It seemed a simple question: how would the Republican healthcare bills’ proposed cuts to Medicaid affect us here around Athens, GA? And how would the various proposed amendments affect us?
It’s been a moving target, and the most recent Senate vote was literally to try to pass an almost unknown and unevaluated bill… but in short, in any variations to date, the bills would cost Georgia money, jobs and the health of many of its citizens. The bills proposed so far do not directly affect the care people need, or the cost of that care… they only change how much of the total of Medicaid care is paid by the federal government. Using the government’s estimates, under the original Senate plan, by 2026 Georgia would have received $3.7 billion less federal money to pay for Medicaid care. By 2030 the cumulative estimate is $10.7 billion. This is because the bills include place a lower cap on federal payments that grows less than the expected costs. So while the government projects the growth rate for total Medicaid costs will be 4.4%, under the senate rules, payments can only increase by 2.4% annually. The House plan was better in that regard, growing at medical inflation, estimated at 3.7% (but still less than 4.4%).
That’s cost for needed care, and Medicaid patients are, by definition, the poor, the elderly, low-income children, and the disabled; they can’t be expected to pay that much more out of pocket. So either Georgia would have to come up with that money itself, foregoing other benefits in education, public safety, and infrastructure, or Georgians would have to go without care. The explicit availability of waivers for coverage of pre-existing conditions, for example, provides one tempting path to resolve the gap… but, one way or another, people would lose coverage.
These people would have to live with chronic conditions and a lower quality of life—until something that hadn’t been a crisis became one. Sometimes that would be fatal (higher mortality rates from preventable heart attacks, for example), sometimes it would require an emergency room visit. Hospital emergency rooms cannot legally turn those in need away, but with the proposed changes to Medicaid, they wouldn’t be paid for the care. Increased “indigent care” means hospitals cannot maintain their staff, or update their equipment and services, and may eventually risk bankruptcy and closure. That has ripple effects economically as well as in public health.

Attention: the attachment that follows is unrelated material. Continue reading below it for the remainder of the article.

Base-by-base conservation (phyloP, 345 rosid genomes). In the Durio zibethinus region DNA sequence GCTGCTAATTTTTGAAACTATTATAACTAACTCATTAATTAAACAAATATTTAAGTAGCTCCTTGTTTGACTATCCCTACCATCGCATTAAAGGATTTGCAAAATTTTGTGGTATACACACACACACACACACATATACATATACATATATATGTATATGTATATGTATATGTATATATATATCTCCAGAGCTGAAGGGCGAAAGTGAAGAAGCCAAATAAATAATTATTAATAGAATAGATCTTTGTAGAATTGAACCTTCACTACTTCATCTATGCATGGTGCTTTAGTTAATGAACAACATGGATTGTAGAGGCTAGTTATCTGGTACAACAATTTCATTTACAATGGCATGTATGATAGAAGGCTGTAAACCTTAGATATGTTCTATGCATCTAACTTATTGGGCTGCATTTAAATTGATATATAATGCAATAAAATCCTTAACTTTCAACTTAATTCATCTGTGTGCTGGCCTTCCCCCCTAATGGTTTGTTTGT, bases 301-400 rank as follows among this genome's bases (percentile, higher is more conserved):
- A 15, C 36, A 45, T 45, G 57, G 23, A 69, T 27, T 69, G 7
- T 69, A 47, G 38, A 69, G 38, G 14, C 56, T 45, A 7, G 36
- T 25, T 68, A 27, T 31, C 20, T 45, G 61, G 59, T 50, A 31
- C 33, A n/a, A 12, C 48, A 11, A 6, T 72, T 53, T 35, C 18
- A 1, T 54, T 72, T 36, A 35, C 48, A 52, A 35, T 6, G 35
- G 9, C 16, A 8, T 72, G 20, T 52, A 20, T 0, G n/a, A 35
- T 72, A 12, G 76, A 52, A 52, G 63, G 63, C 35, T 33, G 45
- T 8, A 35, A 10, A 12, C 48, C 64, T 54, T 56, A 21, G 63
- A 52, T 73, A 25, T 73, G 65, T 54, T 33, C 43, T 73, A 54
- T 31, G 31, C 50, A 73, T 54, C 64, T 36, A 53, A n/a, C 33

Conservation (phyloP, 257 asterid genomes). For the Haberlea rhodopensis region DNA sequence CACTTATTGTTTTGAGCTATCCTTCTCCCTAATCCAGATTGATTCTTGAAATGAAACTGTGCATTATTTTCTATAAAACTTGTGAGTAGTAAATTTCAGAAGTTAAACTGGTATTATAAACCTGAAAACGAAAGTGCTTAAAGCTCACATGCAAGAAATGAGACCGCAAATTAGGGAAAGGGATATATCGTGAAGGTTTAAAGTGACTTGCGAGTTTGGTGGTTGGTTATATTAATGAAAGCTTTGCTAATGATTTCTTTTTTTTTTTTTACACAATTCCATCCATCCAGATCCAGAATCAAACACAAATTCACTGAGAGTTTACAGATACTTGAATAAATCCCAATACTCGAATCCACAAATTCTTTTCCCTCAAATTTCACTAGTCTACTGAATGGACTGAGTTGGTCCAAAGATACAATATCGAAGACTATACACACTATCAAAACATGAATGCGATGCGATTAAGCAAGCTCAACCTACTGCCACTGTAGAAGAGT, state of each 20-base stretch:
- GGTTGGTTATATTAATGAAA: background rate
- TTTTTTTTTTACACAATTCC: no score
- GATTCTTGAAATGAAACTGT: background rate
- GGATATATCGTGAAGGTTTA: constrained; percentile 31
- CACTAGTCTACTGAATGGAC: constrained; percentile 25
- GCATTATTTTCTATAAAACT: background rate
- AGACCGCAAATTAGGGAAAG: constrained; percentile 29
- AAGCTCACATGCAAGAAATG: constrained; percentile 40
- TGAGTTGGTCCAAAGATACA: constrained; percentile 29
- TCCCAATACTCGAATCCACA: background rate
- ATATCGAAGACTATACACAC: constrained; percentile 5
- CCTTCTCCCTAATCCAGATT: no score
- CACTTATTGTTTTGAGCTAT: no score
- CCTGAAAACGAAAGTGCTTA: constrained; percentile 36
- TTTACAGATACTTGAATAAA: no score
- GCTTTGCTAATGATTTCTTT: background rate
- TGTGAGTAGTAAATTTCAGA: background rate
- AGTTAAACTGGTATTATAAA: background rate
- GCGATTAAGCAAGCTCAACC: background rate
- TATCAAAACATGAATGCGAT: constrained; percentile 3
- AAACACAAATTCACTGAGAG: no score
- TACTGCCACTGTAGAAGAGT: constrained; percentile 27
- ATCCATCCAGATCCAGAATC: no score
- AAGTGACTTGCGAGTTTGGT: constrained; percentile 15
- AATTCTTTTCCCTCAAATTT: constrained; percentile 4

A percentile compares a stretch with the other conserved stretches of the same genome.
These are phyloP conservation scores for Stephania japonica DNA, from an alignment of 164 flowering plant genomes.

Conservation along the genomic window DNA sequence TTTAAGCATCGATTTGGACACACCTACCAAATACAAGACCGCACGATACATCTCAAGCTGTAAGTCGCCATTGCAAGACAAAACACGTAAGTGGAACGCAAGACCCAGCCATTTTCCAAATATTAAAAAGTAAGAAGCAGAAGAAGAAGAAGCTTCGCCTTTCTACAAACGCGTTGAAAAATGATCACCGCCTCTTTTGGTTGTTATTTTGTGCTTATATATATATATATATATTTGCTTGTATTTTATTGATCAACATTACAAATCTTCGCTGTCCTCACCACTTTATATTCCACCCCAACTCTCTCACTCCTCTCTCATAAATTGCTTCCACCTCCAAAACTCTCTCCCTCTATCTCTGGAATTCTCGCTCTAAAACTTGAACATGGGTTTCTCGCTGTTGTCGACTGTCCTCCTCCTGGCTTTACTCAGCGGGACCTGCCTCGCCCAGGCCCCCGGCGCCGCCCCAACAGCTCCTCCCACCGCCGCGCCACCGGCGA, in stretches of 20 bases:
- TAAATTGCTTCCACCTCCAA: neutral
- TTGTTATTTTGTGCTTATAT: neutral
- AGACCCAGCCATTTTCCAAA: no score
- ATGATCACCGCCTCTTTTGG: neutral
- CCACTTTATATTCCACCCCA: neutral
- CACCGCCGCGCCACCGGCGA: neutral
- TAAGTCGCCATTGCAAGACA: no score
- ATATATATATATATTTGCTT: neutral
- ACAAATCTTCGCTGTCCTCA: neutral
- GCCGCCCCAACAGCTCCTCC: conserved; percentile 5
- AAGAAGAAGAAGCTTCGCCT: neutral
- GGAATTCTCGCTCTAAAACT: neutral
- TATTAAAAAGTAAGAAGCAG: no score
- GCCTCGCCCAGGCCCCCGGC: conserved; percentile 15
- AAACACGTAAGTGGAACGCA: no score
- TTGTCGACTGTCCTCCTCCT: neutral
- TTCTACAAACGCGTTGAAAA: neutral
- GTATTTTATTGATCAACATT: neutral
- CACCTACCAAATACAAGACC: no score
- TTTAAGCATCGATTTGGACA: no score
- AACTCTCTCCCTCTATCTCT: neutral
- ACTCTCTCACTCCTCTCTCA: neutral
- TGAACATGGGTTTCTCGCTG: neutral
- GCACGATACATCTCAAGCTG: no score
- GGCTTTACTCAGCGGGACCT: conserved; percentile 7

What that means for the Athens area
We have two major hospitals in Athens, as well as many individual practices, laboratories, clinics, long-term and elder care facilities, and so on, most of which serve patients on Medicaid across much of northeast Georgia. Using 2013 numbers, Clarke and its surrounding counties (Oconee, Barrow, Jackson, Madison, and Oglethorpe) contain about 3% of the state’s Medicaid enrollees. Assuming costs follow that same proportion—which is a risky assumption, I admit—under the Senate plan, the region would lose about 3% of $3.7 billion by 2026: $112 million dollars less spending in the Athens economy. By 2030, it’s a cumulative $321 million less in Athens. That is a loss of medical employers investing in their businesses, hiring staff, offering raises; it ripples further to a lack of spending by healthcare workers at other, non-healthcare businesses. Beyond the economic costs, there would also be a human cost in unmet care for low-income patients, including children and elders. In net, the region would be sicker overall, and we would suffer losses to the local economy, compared to today’s law.
Looking specifically at the two hospitals, ARMC is Athens’ third largest employer, behind UGA and the county government; St. Mary’s is fifth. (If you break the school district out from the government generally, they’re second and sixth.) So, a big cut to Medicaid expenditure in the region is a big loss of revenue for two of our biggest employers. Assuming we see a resulting increase in unreimbursed emergency care, it likely also results in cuts to other services. For example, some rural hospitals, required to provide emergency care but underfunded overall, close obstetrics: you might have to go to Atlanta to deliver a baby, or for any of a myriad other non-emergency services we now get locally.